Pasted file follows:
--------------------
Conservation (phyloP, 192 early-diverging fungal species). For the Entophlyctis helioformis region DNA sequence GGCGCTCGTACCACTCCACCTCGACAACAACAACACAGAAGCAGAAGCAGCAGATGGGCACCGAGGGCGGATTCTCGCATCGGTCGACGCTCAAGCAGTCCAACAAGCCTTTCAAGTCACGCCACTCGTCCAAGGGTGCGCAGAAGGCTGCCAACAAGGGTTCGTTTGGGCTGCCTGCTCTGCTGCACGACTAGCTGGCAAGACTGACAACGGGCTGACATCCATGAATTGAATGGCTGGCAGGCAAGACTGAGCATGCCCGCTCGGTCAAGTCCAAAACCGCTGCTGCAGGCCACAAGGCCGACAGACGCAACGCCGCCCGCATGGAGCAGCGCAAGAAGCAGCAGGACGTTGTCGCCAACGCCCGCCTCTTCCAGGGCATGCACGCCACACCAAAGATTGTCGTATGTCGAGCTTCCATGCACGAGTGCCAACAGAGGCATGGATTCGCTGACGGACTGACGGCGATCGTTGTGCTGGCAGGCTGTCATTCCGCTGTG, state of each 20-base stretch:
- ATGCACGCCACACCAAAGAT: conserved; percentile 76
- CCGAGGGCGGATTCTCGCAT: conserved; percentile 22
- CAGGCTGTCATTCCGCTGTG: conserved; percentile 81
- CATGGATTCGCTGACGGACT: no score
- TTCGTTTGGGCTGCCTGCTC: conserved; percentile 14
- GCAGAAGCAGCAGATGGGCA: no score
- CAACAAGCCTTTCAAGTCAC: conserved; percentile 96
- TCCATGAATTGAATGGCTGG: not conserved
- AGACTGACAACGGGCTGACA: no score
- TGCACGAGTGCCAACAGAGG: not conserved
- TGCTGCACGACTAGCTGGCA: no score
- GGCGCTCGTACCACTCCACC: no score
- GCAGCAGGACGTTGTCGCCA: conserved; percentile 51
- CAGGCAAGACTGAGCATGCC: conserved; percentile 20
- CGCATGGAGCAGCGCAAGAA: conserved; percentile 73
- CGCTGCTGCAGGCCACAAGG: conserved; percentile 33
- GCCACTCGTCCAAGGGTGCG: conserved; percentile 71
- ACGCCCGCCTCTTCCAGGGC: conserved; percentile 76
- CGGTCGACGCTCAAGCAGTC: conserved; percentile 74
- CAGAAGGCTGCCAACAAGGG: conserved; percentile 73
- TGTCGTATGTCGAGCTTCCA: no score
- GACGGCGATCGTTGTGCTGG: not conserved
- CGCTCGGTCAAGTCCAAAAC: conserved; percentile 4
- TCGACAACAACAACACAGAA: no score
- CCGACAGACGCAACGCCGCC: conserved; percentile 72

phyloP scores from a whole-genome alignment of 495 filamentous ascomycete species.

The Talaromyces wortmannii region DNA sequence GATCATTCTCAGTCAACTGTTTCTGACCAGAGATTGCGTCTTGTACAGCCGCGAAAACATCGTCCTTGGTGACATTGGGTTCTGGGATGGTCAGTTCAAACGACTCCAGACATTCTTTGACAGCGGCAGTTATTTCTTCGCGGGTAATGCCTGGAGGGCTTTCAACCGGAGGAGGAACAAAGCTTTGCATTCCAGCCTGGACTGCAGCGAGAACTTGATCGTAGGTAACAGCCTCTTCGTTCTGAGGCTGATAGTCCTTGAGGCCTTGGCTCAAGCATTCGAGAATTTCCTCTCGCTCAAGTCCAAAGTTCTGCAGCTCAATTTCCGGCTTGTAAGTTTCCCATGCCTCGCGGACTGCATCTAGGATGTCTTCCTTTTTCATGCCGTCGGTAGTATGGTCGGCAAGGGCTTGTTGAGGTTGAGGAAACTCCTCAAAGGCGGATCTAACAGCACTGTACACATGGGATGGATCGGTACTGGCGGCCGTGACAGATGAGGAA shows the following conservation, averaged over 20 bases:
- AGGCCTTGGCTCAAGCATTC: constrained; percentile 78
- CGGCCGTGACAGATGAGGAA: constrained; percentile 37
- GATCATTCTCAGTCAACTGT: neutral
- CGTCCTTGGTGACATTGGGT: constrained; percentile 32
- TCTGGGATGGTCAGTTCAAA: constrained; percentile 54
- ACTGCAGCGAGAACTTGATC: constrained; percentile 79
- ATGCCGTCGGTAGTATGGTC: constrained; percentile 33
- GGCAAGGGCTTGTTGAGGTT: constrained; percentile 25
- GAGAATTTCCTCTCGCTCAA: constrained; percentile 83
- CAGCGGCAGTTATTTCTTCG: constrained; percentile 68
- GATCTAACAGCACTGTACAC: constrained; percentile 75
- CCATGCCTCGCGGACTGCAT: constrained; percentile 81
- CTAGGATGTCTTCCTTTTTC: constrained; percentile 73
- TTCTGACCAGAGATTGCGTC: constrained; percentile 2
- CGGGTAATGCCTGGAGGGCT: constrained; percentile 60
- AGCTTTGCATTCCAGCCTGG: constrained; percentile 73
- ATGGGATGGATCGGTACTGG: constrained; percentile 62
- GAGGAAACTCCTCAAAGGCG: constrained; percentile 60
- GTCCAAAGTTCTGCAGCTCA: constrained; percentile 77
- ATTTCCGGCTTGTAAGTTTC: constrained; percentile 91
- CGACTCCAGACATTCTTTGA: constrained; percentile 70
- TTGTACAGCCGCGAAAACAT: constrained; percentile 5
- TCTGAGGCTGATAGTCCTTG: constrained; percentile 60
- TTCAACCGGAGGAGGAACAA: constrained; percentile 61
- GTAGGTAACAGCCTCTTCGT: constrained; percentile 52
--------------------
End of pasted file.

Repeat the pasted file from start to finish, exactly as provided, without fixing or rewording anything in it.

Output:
Conservation (phyloP, 192 early-diverging fungal species). For the Entophlyctis helioformis region DNA sequence GGCGCTCGTACCACTCCACCTCGACAACAACAACACAGAAGCAGAAGCAGCAGATGGGCACCGAGGGCGGATTCTCGCATCGGTCGACGCTCAAGCAGTCCAACAAGCCTTTCAAGTCACGCCACTCGTCCAAGGGTGCGCAGAAGGCTGCCAACAAGGGTTCGTTTGGGCTGCCTGCTCTGCTGCACGACTAGCTGGCAAGACTGACAACGGGCTGACATCCATGAATTGAATGGCTGGCAGGCAAGACTGAGCATGCCCGCTCGGTCAAGTCCAAAACCGCTGCTGCAGGCCACAAGGCCGACAGACGCAACGCCGCCCGCATGGAGCAGCGCAAGAAGCAGCAGGACGTTGTCGCCAACGCCCGCCTCTTCCAGGGCATGCACGCCACACCAAAGATTGTCGTATGTCGAGCTTCCATGCACGAGTGCCAACAGAGGCATGGATTCGCTGACGGACTGACGGCGATCGTTGTGCTGGCAGGCTGTCATTCCGCTGTG, state of each 20-base stretch:
- ATGCACGCCACACCAAAGAT: conserved; percentile 76
- CCGAGGGCGGATTCTCGCAT: conserved; percentile 22
- CAGGCTGTCATTCCGCTGTG: conserved; percentile 81
- CATGGATTCGCTGACGGACT: no score
- TTCGTTTGGGCTGCCTGCTC: conserved; percentile 14
- GCAGAAGCAGCAGATGGGCA: no score
- CAACAAGCCTTTCAAGTCAC: conserved; percentile 96
- TCCATGAATTGAATGGCTGG: not conserved
- AGACTGACAACGGGCTGACA: no score
- TGCACGAGTGCCAACAGAGG: not conserved
- TGCTGCACGACTAGCTGGCA: no score
- GGCGCTCGTACCACTCCACC: no score
- GCAGCAGGACGTTGTCGCCA: conserved; percentile 51
- CAGGCAAGACTGAGCATGCC: conserved; percentile 20
- CGCATGGAGCAGCGCAAGAA: conserved; percentile 73
- CGCTGCTGCAGGCCACAAGG: conserved; percentile 33
- GCCACTCGTCCAAGGGTGCG: conserved; percentile 71
- ACGCCCGCCTCTTCCAGGGC: conserved; percentile 76
- CGGTCGACGCTCAAGCAGTC: conserved; percentile 74
- CAGAAGGCTGCCAACAAGGG: conserved; percentile 73
- TGTCGTATGTCGAGCTTCCA: no score
- GACGGCGATCGTTGTGCTGG: not conserved
- CGCTCGGTCAAGTCCAAAAC: conserved; percentile 4
- TCGACAACAACAACACAGAA: no score
- CCGACAGACGCAACGCCGCC: conserved; percentile 72

phyloP scores from a whole-genome alignment of 495 filamentous ascomycete species.

The Talaromyces wortmannii region DNA sequence GATCATTCTCAGTCAACTGTTTCTGACCAGAGATTGCGTCTTGTACAGCCGCGAAAACATCGTCCTTGGTGACATTGGGTTCTGGGATGGTCAGTTCAAACGACTCCAGACATTCTTTGACAGCGGCAGTTATTTCTTCGCGGGTAATGCCTGGAGGGCTTTCAACCGGAGGAGGAACAAAGCTTTGCATTCCAGCCTGGACTGCAGCGAGAACTTGATCGTAGGTAACAGCCTCTTCGTTCTGAGGCTGATAGTCCTTGAGGCCTTGGCTCAAGCATTCGAGAATTTCCTCTCGCTCAAGTCCAAAGTTCTGCAGCTCAATTTCCGGCTTGTAAGTTTCCCATGCCTCGCGGACTGCATCTAGGATGTCTTCCTTTTTCATGCCGTCGGTAGTATGGTCGGCAAGGGCTTGTTGAGGTTGAGGAAACTCCTCAAAGGCGGATCTAACAGCACTGTACACATGGGATGGATCGGTACTGGCGGCCGTGACAGATGAGGAA shows the following conservation, averaged over 20 bases:
- AGGCCTTGGCTCAAGCATTC: constrained; percentile 78
- CGGCCGTGACAGATGAGGAA: constrained; percentile 37
- GATCATTCTCAGTCAACTGT: neutral
- CGTCCTTGGTGACATTGGGT: constrained; percentile 32
- TCTGGGATGGTCAGTTCAAA: constrained; percentile 54
- ACTGCAGCGAGAACTTGATC: constrained; percentile 79
- ATGCCGTCGGTAGTATGGTC: constrained; percentile 33
- GGCAAGGGCTTGTTGAGGTT: constrained; percentile 25
- GAGAATTTCCTCTCGCTCAA: constrained; percentile 83
- CAGCGGCAGTTATTTCTTCG: constrained; percentile 68
- GATCTAACAGCACTGTACAC: constrained; percentile 75
- CCATGCCTCGCGGACTGCAT: constrained; percentile 81
- CTAGGATGTCTTCCTTTTTC: constrained; percentile 73
- TTCTGACCAGAGATTGCGTC: constrained; percentile 2
- CGGGTAATGCCTGGAGGGCT: constrained; percentile 60
- AGCTTTGCATTCCAGCCTGG: constrained; percentile 73
- ATGGGATGGATCGGTACTGG: constrained; percentile 62
- GAGGAAACTCCTCAAAGGCG: constrained; percentile 60
- GTCCAAAGTTCTGCAGCTCA: constrained; percentile 77
- ATTTCCGGCTTGTAAGTTTC: constrained; percentile 91
- CGACTCCAGACATTCTTTGA: constrained; percentile 70
- TTGTACAGCCGCGAAAACAT: constrained; percentile 5
- TCTGAGGCTGATAGTCCTTG: constrained; percentile 60
- TTCAACCGGAGGAGGAACAA: constrained; percentile 61
- GTAGGTAACAGCCTCTTCGT: constrained; percentile 52